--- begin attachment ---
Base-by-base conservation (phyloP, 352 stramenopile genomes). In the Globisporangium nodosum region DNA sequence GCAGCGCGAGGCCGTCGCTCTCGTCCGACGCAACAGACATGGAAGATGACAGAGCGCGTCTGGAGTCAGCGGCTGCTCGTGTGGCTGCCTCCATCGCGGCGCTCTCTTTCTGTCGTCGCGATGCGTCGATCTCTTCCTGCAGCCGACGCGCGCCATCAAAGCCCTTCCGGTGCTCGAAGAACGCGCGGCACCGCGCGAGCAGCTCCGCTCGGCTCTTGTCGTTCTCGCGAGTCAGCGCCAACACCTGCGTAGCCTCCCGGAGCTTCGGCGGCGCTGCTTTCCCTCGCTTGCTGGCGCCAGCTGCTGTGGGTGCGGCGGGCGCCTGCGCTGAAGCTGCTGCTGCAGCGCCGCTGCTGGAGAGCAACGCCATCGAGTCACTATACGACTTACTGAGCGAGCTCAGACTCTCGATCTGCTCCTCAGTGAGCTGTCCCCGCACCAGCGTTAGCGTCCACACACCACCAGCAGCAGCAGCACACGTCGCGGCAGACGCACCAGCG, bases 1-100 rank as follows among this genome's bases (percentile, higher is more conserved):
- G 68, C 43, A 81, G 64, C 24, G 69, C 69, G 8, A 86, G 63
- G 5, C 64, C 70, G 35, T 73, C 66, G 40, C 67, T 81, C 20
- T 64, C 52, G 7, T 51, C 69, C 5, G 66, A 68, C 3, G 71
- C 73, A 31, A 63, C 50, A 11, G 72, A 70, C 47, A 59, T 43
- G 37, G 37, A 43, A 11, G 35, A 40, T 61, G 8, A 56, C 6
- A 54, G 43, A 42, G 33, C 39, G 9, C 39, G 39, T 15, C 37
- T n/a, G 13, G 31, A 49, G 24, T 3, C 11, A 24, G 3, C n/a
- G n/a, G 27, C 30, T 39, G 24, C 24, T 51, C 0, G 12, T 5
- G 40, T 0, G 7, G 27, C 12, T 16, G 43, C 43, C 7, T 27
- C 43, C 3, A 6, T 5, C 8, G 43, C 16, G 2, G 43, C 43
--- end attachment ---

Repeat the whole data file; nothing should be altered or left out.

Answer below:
Base-by-base conservation (phyloP, 352 stramenopile genomes). In the Globisporangium nodosum region DNA sequence GCAGCGCGAGGCCGTCGCTCTCGTCCGACGCAACAGACATGGAAGATGACAGAGCGCGTCTGGAGTCAGCGGCTGCTCGTGTGGCTGCCTCCATCGCGGCGCTCTCTTTCTGTCGTCGCGATGCGTCGATCTCTTCCTGCAGCCGACGCGCGCCATCAAAGCCCTTCCGGTGCTCGAAGAACGCGCGGCACCGCGCGAGCAGCTCCGCTCGGCTCTTGTCGTTCTCGCGAGTCAGCGCCAACACCTGCGTAGCCTCCCGGAGCTTCGGCGGCGCTGCTTTCCCTCGCTTGCTGGCGCCAGCTGCTGTGGGTGCGGCGGGCGCCTGCGCTGAAGCTGCTGCTGCAGCGCCGCTGCTGGAGAGCAACGCCATCGAGTCACTATACGACTTACTGAGCGAGCTCAGACTCTCGATCTGCTCCTCAGTGAGCTGTCCCCGCACCAGCGTTAGCGTCCACACACCACCAGCAGCAGCAGCACACGTCGCGGCAGACGCACCAGCG, bases 1-100 rank as follows among this genome's bases (percentile, higher is more conserved):
- G 68, C 43, A 81, G 64, C 24, G 69, C 69, G 8, A 86, G 63
- G 5, C 64, C 70, G 35, T 73, C 66, G 40, C 67, T 81, C 20
- T 64, C 52, G 7, T 51, C 69, C 5, G 66, A 68, C 3, G 71
- C 73, A 31, A 63, C 50, A 11, G 72, A 70, C 47, A 59, T 43
- G 37, G 37, A 43, A 11, G 35, A 40, T 61, G 8, A 56, C 6
- A 54, G 43, A 42, G 33, C 39, G 9, C 39, G 39, T 15, C 37
- T n/a, G 13, G 31, A 49, G 24, T 3, C 11, A 24, G 3, C n/a
- G n/a, G 27, C 30, T 39, G 24, C 24, T 51, C 0, G 12, T 5
- G 40, T 0, G 7, G 27, C 12, T 16, G 43, C 43, C 7, T 27
- C 43, C 3, A 6, T 5, C 8, G 43, C 16, G 2, G 43, C 43